In the last session Richard Jones, from Liverpool John Moores University talked about folk music and its relation with copyright in his “Cultural approbation of the Folk: Hang Down Your Head Tom Dula, or Larry Lessig rides into town”. There he explained why copyright was not an appropriate tool to protect and promote folk music and how and why Creative Commons may not be the answer either. Richard was followed by Ray Corrigan, from the Open University, who gave a very interesting talk “Colmcille and the Battle of the Book: Technology, Law and Access to Knowledge in 6th Century Ireland”. It showed that there is really nothing new under the sun by showing that a 6th century case looked very similar to what happens now and that the issues have not changed much (although it is true that now the legal battles do not end in real battles costing 3,000 lives, but the abuses of IP may well leave far more death now…). The last presentation of the day was given by Simon Deane-Johns, from Zopa, claiming that “We, the Lunatics, Control the Asylum”. Simon explanation dealt with how networks were allowing users, or organized users, to impact the political and policy process, which he related to the rise of Web 2.0.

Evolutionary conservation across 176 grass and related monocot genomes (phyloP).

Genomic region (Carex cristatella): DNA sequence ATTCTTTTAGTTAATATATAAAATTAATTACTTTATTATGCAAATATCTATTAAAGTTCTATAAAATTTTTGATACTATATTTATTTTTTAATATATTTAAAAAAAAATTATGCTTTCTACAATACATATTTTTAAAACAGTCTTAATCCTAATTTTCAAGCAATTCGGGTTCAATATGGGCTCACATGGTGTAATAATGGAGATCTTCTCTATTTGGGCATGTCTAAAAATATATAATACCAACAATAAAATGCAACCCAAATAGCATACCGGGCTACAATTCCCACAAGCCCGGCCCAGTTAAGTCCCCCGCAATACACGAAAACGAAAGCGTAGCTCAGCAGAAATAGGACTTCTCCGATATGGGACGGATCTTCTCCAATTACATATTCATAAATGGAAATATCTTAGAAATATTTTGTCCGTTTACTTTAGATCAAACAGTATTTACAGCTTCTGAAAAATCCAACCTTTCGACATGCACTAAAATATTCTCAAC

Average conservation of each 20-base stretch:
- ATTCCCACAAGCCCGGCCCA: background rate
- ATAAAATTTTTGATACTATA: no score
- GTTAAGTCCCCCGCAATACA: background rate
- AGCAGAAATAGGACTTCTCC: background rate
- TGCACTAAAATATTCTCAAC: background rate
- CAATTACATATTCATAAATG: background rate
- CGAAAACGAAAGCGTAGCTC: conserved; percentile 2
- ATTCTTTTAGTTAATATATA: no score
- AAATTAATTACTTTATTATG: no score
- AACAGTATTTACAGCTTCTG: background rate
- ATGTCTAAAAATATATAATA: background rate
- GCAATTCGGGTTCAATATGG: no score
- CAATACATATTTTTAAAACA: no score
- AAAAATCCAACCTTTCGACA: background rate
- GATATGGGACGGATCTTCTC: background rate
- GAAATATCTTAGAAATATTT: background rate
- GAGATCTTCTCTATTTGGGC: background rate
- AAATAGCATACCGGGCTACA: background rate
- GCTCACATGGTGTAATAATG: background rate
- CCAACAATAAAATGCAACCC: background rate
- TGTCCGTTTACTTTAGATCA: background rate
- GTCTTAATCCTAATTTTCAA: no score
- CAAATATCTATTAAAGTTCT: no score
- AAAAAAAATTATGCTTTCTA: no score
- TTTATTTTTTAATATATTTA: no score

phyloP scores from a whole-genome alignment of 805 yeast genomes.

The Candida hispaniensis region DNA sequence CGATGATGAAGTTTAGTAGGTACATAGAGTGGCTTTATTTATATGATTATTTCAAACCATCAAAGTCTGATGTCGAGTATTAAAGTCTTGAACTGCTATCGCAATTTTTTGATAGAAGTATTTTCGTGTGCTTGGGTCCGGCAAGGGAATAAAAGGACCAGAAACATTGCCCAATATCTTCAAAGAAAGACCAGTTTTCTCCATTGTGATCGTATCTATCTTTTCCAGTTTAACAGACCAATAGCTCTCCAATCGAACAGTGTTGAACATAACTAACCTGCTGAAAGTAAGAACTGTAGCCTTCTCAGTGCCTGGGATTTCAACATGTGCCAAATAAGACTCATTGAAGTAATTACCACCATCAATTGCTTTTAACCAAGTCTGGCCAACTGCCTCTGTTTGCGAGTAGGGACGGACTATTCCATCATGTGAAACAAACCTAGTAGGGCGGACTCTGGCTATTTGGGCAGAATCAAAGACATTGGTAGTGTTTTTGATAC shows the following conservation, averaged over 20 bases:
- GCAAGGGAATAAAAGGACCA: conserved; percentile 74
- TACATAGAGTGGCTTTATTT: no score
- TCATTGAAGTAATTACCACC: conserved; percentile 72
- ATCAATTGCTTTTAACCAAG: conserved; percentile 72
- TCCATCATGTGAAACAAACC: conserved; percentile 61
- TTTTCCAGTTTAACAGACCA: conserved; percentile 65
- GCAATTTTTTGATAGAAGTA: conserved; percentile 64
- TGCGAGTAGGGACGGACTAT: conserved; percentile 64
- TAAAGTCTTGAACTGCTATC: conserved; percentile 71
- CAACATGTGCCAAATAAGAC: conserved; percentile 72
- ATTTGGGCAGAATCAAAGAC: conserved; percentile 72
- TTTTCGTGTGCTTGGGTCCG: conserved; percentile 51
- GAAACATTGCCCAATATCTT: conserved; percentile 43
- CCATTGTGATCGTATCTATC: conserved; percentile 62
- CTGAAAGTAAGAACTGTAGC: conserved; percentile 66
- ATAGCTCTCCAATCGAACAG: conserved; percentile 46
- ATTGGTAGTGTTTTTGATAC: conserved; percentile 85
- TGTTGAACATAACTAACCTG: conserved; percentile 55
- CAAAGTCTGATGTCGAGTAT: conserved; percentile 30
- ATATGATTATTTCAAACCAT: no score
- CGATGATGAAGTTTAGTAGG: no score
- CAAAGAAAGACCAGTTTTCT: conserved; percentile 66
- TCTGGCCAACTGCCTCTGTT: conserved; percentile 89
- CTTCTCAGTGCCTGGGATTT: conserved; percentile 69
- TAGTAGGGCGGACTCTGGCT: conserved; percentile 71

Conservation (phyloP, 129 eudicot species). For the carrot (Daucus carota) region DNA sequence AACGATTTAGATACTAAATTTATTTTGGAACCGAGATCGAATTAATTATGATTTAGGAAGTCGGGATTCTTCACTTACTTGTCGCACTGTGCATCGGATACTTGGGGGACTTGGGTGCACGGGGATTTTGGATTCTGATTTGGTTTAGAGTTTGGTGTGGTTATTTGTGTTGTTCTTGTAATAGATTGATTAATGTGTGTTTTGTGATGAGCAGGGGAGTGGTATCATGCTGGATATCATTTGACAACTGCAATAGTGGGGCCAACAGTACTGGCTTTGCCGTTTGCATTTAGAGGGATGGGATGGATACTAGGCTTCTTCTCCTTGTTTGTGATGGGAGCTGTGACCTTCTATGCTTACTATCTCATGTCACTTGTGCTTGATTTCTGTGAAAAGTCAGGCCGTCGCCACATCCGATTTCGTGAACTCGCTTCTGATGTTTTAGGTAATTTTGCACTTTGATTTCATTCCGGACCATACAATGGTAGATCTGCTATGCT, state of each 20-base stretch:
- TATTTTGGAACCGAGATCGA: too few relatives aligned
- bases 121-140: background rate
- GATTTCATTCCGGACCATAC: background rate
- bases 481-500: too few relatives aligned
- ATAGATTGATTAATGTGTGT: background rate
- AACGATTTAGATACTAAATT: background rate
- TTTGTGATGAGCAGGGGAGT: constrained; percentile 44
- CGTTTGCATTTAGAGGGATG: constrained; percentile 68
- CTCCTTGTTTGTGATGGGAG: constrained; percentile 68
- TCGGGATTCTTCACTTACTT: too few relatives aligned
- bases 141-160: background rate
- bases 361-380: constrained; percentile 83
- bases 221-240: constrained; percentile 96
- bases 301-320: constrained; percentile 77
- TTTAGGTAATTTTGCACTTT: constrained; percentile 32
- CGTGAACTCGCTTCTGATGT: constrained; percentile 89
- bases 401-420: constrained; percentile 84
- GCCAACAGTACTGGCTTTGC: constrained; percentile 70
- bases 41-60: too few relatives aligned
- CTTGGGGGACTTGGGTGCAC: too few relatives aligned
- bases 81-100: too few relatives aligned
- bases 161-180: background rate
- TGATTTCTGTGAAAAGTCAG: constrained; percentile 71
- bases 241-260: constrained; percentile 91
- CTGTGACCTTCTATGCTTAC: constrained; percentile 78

A final discussion took place and then the souls went on to get a picture with Jeremy Bentham and to the pub bearing his name…

Friday, September 21, 2007

Law, Technology and Society in Latin America Panel at LASA 2007